New Delhi: Delhi's Archbishop Anil Couto has kicked up a storm with his remark that a "turbulent political atmosphere" posed a threat to India's democratic principles and secular fabric, a charge rejected by the government which on Tuesday said the comments reflected his "prejudiced" mindset.
Couto had written a letter to all parish priests and religious institutions in the Delhi archdiocese a few days before the May 12 Karnataka elections, calling for a "prayer campaign" ahead of the 2019 general elections.
The archbishop, who also asked Christians to fast every Friday "for the nation", on Tuesday clarified his letter had nothing to do with the Narendra Modi government.
While Union Home Minister Rajnath Singh said India did not discriminate on the basis of religion or sect, his ministerial colleague Mukhtar Abbas Naqvi asked the archbishop to come out of his "prejudiced" mindset and asserted that minorities had progressed at a fast pace under the current government.
Couto's comments were criticised by the BJP, with party president Amit Shah stressing that it was "not appropriate" to polarise people around religion.
The archbishop later clarified his comments were not aimed at the government.
"What I said is spend time once a week for our nation and especially because elections are coming and government concerns all of us. So it is not in any way pertaining to the government of Narendra Modi," Couto said when asked about the letter.
Union Minister of Tourism K J Alphons said the remarks were "unfair" to the government and "godmen" should stay away from politics.
The archbishop, in his letter, said, "We are witnessing a turbulent political atmosphere, which poses threat to democratic principles enshrined in the Constitution and the secular fabric of our nation."
Referring to the 2019 general elections, Couto asked for a "prayer campaign" for the country from May 13 to mark a period significant for the Christian community.
"It is our hallowed practice to pray for our country and its political leaders all the time, but all the more when we approach the general elections. As we look forward towards 2019, when we will have a new government, let us begin a prayer campaign for our country from May 13," the letter read.
It also asked for organising a eucharistic adoration every Friday in all parishes and religious institutions, specifically to pray for the nation. The prayer format states: "May the ethos of true democracy envelop our elections with dignity and the flames of honest patriotism enkindle our political leaders."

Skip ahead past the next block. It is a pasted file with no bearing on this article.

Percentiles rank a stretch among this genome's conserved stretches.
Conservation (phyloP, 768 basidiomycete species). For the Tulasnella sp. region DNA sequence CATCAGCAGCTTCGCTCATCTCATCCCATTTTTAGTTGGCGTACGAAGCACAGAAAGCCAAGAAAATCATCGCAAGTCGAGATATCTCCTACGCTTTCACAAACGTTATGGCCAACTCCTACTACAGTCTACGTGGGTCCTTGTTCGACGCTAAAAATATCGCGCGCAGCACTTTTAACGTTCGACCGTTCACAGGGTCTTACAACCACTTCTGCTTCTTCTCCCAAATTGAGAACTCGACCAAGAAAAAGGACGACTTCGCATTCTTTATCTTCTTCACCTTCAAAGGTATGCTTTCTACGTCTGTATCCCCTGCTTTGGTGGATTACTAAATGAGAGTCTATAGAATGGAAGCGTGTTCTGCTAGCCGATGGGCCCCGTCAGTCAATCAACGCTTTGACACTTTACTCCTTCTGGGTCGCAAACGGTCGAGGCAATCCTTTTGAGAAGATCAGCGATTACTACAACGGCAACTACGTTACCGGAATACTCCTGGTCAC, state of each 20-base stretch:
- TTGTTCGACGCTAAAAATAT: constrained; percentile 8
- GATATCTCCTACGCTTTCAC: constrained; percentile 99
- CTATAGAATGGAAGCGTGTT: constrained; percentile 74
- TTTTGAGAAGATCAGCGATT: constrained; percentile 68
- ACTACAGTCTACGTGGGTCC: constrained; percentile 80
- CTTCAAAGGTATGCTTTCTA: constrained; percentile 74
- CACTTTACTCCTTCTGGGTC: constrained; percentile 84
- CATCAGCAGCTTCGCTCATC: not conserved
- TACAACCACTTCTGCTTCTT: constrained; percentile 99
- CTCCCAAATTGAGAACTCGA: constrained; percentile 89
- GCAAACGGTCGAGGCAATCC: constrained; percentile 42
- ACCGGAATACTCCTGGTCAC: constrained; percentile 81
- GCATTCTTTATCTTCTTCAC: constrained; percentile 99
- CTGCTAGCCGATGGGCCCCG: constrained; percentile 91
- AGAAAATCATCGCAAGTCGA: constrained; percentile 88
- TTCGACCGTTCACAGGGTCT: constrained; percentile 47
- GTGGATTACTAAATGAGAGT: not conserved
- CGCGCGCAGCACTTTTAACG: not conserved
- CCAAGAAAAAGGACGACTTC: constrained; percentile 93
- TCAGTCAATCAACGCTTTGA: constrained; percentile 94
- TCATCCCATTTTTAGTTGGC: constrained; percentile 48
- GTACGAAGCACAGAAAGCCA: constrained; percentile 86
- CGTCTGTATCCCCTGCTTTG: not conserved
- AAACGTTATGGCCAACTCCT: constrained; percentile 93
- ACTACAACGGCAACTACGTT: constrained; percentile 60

It also seeks to "protect" legislatures as place of discerning minds, raising judiciary as the hallmark of integrity, prudence and justice and keeping print, visual and social media as the channels of truth for edifying discourses.
Reacting to Couto's comments, Naqvi said the Modi government had worked for "development without discrimination".
"The prime minister's commitment to development without discrimination should be seen. As long as you have a prejudiced mind, you cannot look at this progress," Naqvi said.
He claimed the safety and security of minorities had been strengthened under the government, while the Home Minister said India did not discriminate against anybody on the basis of religion or sect.
"All I can say is that India is a country where there is no discrimination against anyone on the basis of caste, sect or religion. Such a thing cannot be allowed," Singh said.
Speaking to reporters, Shah stressed that polarising people around religion was "not appropriate".
On Opposition leaders N Chandrababu Naidu and Mamata Banerjee supporting Couto, the BJP president said, "It is very obvious that our rivals will support such a statement. If somebody speaks about defeating us, it is natural that they will support him."
Minister Alphons said Couto's was an isolated voice.
"Spoke to Cardinal Gracias (Archbishop of Bombay Oswald Cardinal Gracias) and top bishops. They strongly agree with the prime minister. There are isolated voices who don't like the Prime Minister," he said.
Another Union Minister Giriraj Singh tweeted, "The church receives its orders from Italy and the dictate (fatwa) for support to the pseudo secular comes from Pakistan. The day is not far when Hindus will realise this and will give a befitting reply to those (voices)."
CPI(M) leader Sitaram Yechury said Couto was calling people for a prayer and saying that the values of the constitution of secular democracy had to be protected.
"His spokesperson has also said that the call for this annual prayer has always been given. For the minorities in India, the only guarantee they have is the Constitution that promises them equality," he said.
Amid reactions to his letter, Couto said every government that came to power should protect the rights and freedom of the people.
"Elections concern us. Therefore when we talk, we talk about the elections because the government concerns us. We cannot be apart from the government. We pray that we have such a government that cares for the freedom of the people, rights and welfare of the Christian of community," he said.
Father Robinson, secretary to Couto, said the letter was issued on May 8 and had already been read out at all the parishes.
"This is a two-week old letter. It invited people to pray for the elections, country and all the political leaders. There is nothing wrong in it," he said.